Harris Smith recognizes that art wields power – no matter the medium.
When he stepped into the position of dean for University of New Mexico’s College of Fine Arts, it was in the middle of a pandemic.
Students were hybrid learning and the once bustling campus was at a standstill.
Yet, Harris saw potential in the silence.
He used it as a time to build off the department’s foundation.
“The sky’s the limit,” he says. “I got here in August and I started lining up meetings and then we saw a spike in coronavirus cases. That slowed me down. But I’ve learned to work in different spaces all my life. And I was able to get an idea of what the needs are.”
Smith is making the connections and setting goals for himself and the department.
Some of his short-term goals include improving diversity within the college, meanwhile increasing the impact that arts can have personally and socially.
“I tell people that you can’t underestimate the impact arts has on a human soul,” he says. “Not just to engage, but to help them find their story and tell it. Through visual arts and through theater, I want to make those partnerships.”
Some of his other goals are to increase enrollment in the college and seeing more students graduating in a more timely manner.
But his biggest goal is getting the Center for Collaborative Arts and Technology built on campus.
“Hopefully, that will help solidify us,” he says. “Where we can work with the greater Albuquerque area.”
Smith arrived at UNM from the University of Utah, where he was the chair for the Department of Theatre.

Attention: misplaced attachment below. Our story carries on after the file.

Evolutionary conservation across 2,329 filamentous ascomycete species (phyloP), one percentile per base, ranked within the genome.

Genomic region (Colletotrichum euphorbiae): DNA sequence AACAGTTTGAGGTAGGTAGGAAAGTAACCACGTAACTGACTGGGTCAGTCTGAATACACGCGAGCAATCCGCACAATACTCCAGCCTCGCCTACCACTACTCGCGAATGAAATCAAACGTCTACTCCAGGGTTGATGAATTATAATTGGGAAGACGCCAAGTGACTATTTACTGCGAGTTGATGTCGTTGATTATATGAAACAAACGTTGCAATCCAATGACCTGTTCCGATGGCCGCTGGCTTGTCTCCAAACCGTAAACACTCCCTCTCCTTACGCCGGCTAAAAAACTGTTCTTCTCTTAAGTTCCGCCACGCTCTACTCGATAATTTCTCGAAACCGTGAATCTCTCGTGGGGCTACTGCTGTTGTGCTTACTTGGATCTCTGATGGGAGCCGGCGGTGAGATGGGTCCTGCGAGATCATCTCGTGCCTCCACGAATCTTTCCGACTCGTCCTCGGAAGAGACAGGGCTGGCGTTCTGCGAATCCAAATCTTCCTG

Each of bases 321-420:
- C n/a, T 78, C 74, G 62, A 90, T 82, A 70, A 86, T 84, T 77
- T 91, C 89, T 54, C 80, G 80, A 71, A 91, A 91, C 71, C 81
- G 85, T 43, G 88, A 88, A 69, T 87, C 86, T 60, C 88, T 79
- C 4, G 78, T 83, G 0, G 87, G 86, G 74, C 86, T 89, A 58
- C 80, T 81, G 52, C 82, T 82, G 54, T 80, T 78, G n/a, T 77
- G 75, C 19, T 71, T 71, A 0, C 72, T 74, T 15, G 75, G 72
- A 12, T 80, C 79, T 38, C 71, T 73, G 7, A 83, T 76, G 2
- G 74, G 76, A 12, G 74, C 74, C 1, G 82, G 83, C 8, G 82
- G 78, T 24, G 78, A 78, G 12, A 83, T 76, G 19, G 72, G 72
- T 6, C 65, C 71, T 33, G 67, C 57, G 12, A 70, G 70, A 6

With a background in theater and film, it didn’t take long for Smith to see the impact the film industry has in New Mexico.
“I’m excited about the idea of possible film partnerships in creating internships with the professional affiliations,” he says. “For example, Netflix and the other soundstages and studios that are already set up between Albuquerque and Santa Fe. It’s just a fantastic opportunity not just for the students and faculty in the CFA but for many disciplines in the university to continue to work on their research side by side with professionals in the area.”
Smith played football as an undergraduate at Montana State.
He studied communications, though theater came calling. During his second year in college, he snagged a role in the film, “Runaway Train” with Jon Voight, Eric Roberts and Rebecca De Mornay.
“The next summer, I ended up doing a film with Jamie Lee Curtis,” he says. “From that point on, I knew what I wanted to do.”
By the 1990s, Smith, living in Washington state, had immersed himself in the film industry.
“In the late ’90s, the industry was drying up,” he says. “New Mexico has been so forward thinking with establishing its film industry. Most people aren’t aware of the impact the film economy has on the state. I’ve been having conversations on how we can deepen those relationships.”
UNM Provost and Executive Vice President for Academic Affairs James Holloway touts Smith’s perspective as an asset for the college.
“He is dedicated to the critical role the arts play in our society and in defining our humanity,” Holloway says in a statement. “He is also committed to a path of interdisciplinarity, both within the arts, and between the arts and the other fields of human inquiry.”